For more than a quarter century the lava on Hawaii’s Big Island has continued to flow from the Pu’u O’o vent on the flanks of Kilauea down into the Pacific Ocean. A mesmerizing river of molten earth that is equally beautiful and terrifying as it slowly devours everything in it’s path, while adding acres to Hawaii’s newest Island.
Since ancient times Pele, the Goddess of Fire, has been a central figure of Hawaiian lore. “She-Who-Shapes-The-Sacred-Land” is often recounted in ancient Hawaiian chants, and today is the most visible of the Hawaiian deities.
In 1990 I witnessed the slow destruction of the nearby village of Kalapana and watched in amazement as the locals rolled the historic painted church down the road to safety, while the palms on the famous Kaimu black sand beach went up in flames. Pele is known to be a passionate goddess, yet volatile and capricious as evidenced by her destruction of the modern Wahaula visitor center while completely avoiding an ancient heiau in her path.
I’ve been back many times over the years to pay homage to Pele, and I’m always in awe of her powerful hand in shaping these Islands. Will Rogers once said, “buy real estate, they don’t make it any more”. But clearly he had never been to this part of the world!
June 8th is World Oceans Day – a chance to celebrate the bodies of water that make up 70% of our planet and provide food, recreation and place to rejuvenate the spirit. As home to an estimated 230,000 marine species, our oceans are a vast wilderness with ecosystems critically linked with our own. Unfortunately many of the earth’s inhabitants never see or experience our oceans, yet our impact through pollution and over-fishing has taken its toll.
Organizations such as the The Ocean Project provide a great opportunity to get directly involved in protecting the future of our oceans through personal and community involvement. Working with zoos, aquariums, and conservation groups, they sponsor beach cleanups, educational programs, art contests, film festivals, sustainable seafood events, and other activities that help to raise consciousness of how our lives depend on the oceans and what we can do to keep them healthy long into the future.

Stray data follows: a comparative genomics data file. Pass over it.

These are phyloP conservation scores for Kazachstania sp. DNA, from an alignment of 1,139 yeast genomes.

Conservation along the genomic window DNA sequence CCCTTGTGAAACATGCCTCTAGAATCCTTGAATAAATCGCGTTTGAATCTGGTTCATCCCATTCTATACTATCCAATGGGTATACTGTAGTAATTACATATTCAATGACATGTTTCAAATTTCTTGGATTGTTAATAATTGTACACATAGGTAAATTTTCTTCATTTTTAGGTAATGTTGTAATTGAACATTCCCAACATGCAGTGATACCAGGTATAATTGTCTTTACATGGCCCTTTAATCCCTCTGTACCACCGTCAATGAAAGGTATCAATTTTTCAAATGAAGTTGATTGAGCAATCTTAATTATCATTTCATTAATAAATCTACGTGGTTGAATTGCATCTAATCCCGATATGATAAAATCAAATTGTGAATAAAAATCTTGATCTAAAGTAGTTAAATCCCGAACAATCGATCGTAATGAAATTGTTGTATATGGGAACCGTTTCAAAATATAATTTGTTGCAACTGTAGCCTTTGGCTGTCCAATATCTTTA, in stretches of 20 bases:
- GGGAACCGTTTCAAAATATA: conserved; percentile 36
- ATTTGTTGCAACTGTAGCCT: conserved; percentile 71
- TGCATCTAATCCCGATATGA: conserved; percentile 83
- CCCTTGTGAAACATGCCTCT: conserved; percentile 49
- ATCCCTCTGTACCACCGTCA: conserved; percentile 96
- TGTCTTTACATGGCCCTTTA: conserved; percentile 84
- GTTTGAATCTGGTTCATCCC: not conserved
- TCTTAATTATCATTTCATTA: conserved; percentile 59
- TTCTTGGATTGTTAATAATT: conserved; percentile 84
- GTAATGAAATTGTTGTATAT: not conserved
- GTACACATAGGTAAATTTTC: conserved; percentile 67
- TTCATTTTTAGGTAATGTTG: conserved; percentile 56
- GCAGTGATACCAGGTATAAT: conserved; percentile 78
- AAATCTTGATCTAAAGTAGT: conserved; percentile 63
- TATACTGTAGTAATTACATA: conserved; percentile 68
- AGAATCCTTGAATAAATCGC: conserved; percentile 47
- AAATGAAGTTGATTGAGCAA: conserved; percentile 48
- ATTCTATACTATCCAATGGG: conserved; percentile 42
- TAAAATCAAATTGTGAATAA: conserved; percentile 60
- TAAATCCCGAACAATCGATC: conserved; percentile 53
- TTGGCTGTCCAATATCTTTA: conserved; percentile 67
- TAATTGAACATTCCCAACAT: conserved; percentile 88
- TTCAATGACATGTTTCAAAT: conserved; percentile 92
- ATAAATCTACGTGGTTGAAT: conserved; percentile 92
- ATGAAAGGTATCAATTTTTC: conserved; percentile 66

Madame Pele has re-awakened on the Big Island of Hawaii this past year sending a river of lava flowing into the sea in Hawaii Volcanoes National Park. For more than a quarter century the goddess of fire has let her temperament be known on this Pacific island creating one of the most active volcanoes in the world, and once again she is restless.
This image made in the pre-dawn hour shows the raw force of fire and water combining to form new land. It is an incredible spectacle to witness and one of the most challenging subjects I have ever photographed. In years past, walking across miles of a’a lava fields (the sharp brittle variety) in the dark and carefully setting up a tripod on a newly formed shelf above the sea was the only option. But now an ocean view provides a new perspective to this ever-changing scene.
In stark contrast to shooting the lush forests and beautiful beaches on the windward side of this same island, this is a land of raw earth and fire – and beauty of a different kind. The experience is intoxicating, and once you’ve caught your first glimpse of Pele’s glow the desire to return again and again is hard to resist.
Rocky coastline at Soberanes Point, Garrapata State Park, Big Sur, California (click for large view)
The Big Sur coast is one of those truly special locations that never fails to impress. The rocky shoreline and misty mountains are instantly recognizable the world over, yet her mood is constantly changing throughout the seasons providing a fresh perspective with each new visit.
From the early morning fog to the golden sunsets, this meeting of land and sea is in a constant state of flux. And as you make your way along that magical ribbon known as Highway 1, each turn reveals a slightly different scene that somehow seems more dramatic than the last.
For photographers, this perpetual change is ideal and the challenge of making fresh images (often faced in many other landmarks) is all but removed. The Big Sur coast is also part of the Monterey National Marine Sanctuary and its rich sea life, including Elephant Seals, otters. and migrating gray whales, provides yet another opportunity for great imagery.